Most of the criticism in the North has been about what is perceived as the difference between the line we have taken on the Bloody Sunday and Pat Finucane cases. I understand that. If my father, brother or mother were killed, I would take exactly the same view. We cannot ignore any of these issues. I do not disagree with that.
There should be no religious or political distinction as to either the motivation of the perpetrator or the position of the victim.
I accept that. None of the groups, of which there are many now, or their representatives is looking for public inquiries, rather recognition and understanding. Most of them know about what happened. When one meets these people, the terrible thing is that they are reasonably clear in their mind about what happened or at least have come to that conclusion. I have no evidence to say whether these facts are true. Many of the groups have made up their minds.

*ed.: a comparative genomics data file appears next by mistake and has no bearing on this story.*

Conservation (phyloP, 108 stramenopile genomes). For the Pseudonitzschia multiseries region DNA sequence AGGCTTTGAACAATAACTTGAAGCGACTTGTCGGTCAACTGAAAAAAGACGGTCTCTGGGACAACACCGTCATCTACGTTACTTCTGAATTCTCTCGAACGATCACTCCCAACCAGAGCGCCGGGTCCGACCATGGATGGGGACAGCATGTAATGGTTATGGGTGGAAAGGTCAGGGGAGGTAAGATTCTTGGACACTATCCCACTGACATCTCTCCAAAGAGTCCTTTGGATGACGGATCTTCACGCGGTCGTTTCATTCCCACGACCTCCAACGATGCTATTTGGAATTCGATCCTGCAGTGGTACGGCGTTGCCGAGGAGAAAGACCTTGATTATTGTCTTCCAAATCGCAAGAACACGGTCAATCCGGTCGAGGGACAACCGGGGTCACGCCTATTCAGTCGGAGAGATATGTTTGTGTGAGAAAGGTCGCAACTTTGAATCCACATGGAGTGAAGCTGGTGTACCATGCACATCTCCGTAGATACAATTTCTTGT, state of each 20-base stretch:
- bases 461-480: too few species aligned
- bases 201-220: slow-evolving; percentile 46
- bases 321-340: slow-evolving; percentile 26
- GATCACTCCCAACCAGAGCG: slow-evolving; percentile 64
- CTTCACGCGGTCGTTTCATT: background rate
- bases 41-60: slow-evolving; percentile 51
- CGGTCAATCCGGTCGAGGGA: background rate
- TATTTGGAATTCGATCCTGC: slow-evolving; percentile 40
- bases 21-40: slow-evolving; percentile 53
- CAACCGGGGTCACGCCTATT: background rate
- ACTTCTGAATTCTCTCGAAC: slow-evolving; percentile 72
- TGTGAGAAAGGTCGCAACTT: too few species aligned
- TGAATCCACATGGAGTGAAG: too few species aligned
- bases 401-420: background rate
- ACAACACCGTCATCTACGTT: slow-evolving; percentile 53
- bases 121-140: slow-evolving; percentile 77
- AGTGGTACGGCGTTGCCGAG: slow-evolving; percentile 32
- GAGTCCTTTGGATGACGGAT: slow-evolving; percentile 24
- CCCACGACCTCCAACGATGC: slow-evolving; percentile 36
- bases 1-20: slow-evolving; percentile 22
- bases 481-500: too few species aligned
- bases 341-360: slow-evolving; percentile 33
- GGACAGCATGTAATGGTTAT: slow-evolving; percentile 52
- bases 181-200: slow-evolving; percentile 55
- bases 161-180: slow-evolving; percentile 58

In the case of Bloody Sunday, the case was put together and the work done by the previous Government. We have had the Ludlow case which has been put forward for a long time and we have examined that. The Dublin and Monaghan bombings were the greatest atrocity in the Republic during the Troubles, and that is why I have paid more attention to them, but that is not to ignore the difficulties or circumstances of any shootings, bombings or murders. We cannot afford to segregate our views on these issues.